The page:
Outbreak spot and dark marking in SEB

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    Posted by Robin Vann at 03:03 on 2010 Nov 14

    There have been reports over the last two nights of a spot and a darksih structure in the SEB in Yahoo Group ALPO_Jupiter.I have had cloud these last 2 nights and on the night before had dreadful seeing (tropopause associated with an Atlantic system).Hopefully it is still high enough in our skies to enable us to observe any SEB revival.Robin Vann


    Posted by David Arditti at 13:53 on 2010 Nov 14

    Yes we have all been suffering from lots of cloud and terrible seeing when it clears.I managed to image on November 10 and captured the bright SEB spot (it was just next to Europa in transit). In binoviewers on the C-14 the spot was visible visually as well. Images from elsewhere since then have shown the development of the dark streak next to the spot, which looks to be the beginning of the propagation of the new SEB.David


    Posted by Tom Moran at 20:50 on 2010 Nov 17

    Hi.I am rather hesitant submitting images in this section because of the limited nature of my equipment for planetary use. I use a Skywatcher 120mm achromat at f8. However I think I may have caught the SEB dark marking and I would welcome comments either to confirm or not. The image was taken with a Toucam, x2 barlow and processed in Registax. I have expanded the image to 150% to show the suspect a little better. The image was taken on 15th Nov 2010 at 18:16 UT.Regards.Tom Moran


    Posted by Andrea Tasselli at 20:14 on 2010 Nov 18

    Yes, that’s the thing. Apparently everyone was out on monday!BestAndrea T.


    Posted by Tom Moran at 20:45 on 2010 Nov 18

    Thanks Andrea.Tom


    Posted by David Mottershead at 20:28 on 2011 Jan 20

    HelloOver the last two nights I have finally managed to do some observing in between the clouds!! The dark spot on Jupiters emerging SEB was clearly visible at 250x, and even at lower magnifications. Is the thinking that this is part of the SEB returning, or that the SEB will ‘grow’ out of this spot? Or is this dark sopt simply another marking/weather system on Jupiter. I don’t suppose that it’s the result of an unseen impact?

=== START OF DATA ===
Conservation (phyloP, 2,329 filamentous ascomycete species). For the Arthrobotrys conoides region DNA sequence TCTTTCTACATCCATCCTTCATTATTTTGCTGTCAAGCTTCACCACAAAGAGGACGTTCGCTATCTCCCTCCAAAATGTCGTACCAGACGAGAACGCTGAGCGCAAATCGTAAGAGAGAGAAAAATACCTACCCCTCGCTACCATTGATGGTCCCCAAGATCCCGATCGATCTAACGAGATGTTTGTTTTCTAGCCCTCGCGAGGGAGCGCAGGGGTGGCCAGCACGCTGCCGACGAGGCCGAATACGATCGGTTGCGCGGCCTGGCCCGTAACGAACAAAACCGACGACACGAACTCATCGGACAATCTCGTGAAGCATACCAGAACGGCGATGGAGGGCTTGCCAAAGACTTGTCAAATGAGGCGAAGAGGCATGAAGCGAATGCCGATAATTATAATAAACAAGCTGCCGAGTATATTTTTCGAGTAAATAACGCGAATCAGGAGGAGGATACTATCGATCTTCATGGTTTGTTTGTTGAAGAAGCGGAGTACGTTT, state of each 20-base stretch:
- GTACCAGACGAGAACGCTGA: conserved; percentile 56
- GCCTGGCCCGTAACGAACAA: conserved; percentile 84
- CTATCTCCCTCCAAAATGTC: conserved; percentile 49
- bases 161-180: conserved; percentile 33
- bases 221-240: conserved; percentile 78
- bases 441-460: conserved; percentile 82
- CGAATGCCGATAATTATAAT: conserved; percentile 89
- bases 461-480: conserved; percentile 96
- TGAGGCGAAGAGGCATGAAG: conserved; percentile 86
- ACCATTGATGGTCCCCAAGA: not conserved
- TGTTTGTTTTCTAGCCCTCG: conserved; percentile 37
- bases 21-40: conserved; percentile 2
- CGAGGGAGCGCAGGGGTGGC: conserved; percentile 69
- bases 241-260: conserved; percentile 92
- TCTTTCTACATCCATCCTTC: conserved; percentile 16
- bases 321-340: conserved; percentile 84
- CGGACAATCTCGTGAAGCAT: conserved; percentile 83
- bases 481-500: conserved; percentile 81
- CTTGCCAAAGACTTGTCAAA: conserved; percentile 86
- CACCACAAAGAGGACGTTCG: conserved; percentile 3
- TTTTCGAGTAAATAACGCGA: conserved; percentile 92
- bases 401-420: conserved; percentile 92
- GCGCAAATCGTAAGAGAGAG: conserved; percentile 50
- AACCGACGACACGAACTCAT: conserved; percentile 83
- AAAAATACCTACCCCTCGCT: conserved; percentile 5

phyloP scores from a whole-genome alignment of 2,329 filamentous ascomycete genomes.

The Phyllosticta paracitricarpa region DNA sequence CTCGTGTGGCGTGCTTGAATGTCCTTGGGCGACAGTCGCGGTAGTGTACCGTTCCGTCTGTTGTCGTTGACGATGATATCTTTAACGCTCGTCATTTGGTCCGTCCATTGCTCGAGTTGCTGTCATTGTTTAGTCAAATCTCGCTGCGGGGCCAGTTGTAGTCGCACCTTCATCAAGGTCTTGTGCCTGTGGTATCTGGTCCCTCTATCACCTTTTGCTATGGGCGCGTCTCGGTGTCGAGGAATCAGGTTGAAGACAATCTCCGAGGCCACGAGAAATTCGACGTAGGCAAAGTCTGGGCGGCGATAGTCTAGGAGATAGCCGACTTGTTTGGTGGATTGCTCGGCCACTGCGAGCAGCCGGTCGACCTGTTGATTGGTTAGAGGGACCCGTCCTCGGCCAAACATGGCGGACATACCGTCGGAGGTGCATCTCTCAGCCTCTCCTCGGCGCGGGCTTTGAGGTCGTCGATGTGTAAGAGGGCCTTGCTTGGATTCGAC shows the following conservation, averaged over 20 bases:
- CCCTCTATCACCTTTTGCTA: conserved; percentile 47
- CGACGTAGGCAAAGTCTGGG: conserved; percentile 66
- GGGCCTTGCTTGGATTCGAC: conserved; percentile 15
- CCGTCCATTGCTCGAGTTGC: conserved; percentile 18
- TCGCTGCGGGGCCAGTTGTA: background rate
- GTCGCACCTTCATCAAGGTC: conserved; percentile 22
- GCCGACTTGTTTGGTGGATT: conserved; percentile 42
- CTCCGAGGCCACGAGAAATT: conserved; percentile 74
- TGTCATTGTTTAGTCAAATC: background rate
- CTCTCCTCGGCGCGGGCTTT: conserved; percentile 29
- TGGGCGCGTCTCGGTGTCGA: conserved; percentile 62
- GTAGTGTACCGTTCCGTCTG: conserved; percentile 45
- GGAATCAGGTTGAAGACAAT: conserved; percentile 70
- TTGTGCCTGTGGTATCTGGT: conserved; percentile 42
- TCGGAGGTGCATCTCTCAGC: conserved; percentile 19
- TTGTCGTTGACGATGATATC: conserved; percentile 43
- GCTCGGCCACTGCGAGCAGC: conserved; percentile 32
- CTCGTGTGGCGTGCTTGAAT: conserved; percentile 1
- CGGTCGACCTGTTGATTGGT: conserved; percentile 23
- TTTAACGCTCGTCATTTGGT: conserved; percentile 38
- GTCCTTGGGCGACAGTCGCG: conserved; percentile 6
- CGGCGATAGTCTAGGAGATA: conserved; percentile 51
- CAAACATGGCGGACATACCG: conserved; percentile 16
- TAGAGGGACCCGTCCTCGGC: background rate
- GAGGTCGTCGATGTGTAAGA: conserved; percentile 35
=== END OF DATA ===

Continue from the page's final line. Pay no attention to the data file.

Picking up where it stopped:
Posted by Andrea Tasselli at 10:28 on 2011 Jan 21

    Hello David,Yes, in the most recently accepted theory the SEB returns starting from one (subsequently up to 3) location and then expanding to created the dark/light markings of SEBn and SEBs. So what you see as dark spot is in reality one of the source of the dark matter (maybe soot?) that will become part of the newly formed SEB.Andrea T.


    Posted by David Mottershead at 11:53 on 2011 Jan 22

    Thanks Andrea. Dr John Rogers (Director Jupiter section) also wonders whether I might have observed a satellite shadow (Io) as around the time I saw the dark spot on Jupiter Io was casting a shadow onto the surface (18:18 19-01-2011). If it was the shadow of Io, then that’s a first for me as I’ve never seen one of Jupiters moons shadows before.


    Posted by Robin Vann at 02:23 on 2011 Jan 23

    I too saw the Io shadow transit, observing at 18:00 on 19th. January. Observation details follow. Note that I could not discern a seperate north and south element to the SEB, presumably due to inadequate seeing.Jupiter: 19th. January, 2011Magnitude: -2.2Diameter: Equatorial: 36"; Polar: 34"Altitude: 32°; ?: 5.3 AU; Tilt: +2°CM1: 163.6°; CM2: 302.8°; CM3: 181.3°18:00 GMT, nautical twilightLimiting magnitude: 3.0Transparency: very transparentSeeing: AIIIConditions: clear, coldOrion Optics SPX200 f/6Baader Hyperion 5mm (240x)North Equatorial Belt strongly orange.South Equatorial Belt fainter and thinner, showing revival.Polar regions similar to South Equatorial Belt but slightly browner.Shadow transit of Io (L2 ­? 325°) discernable in moments of best seeing: actual transit not discernable.

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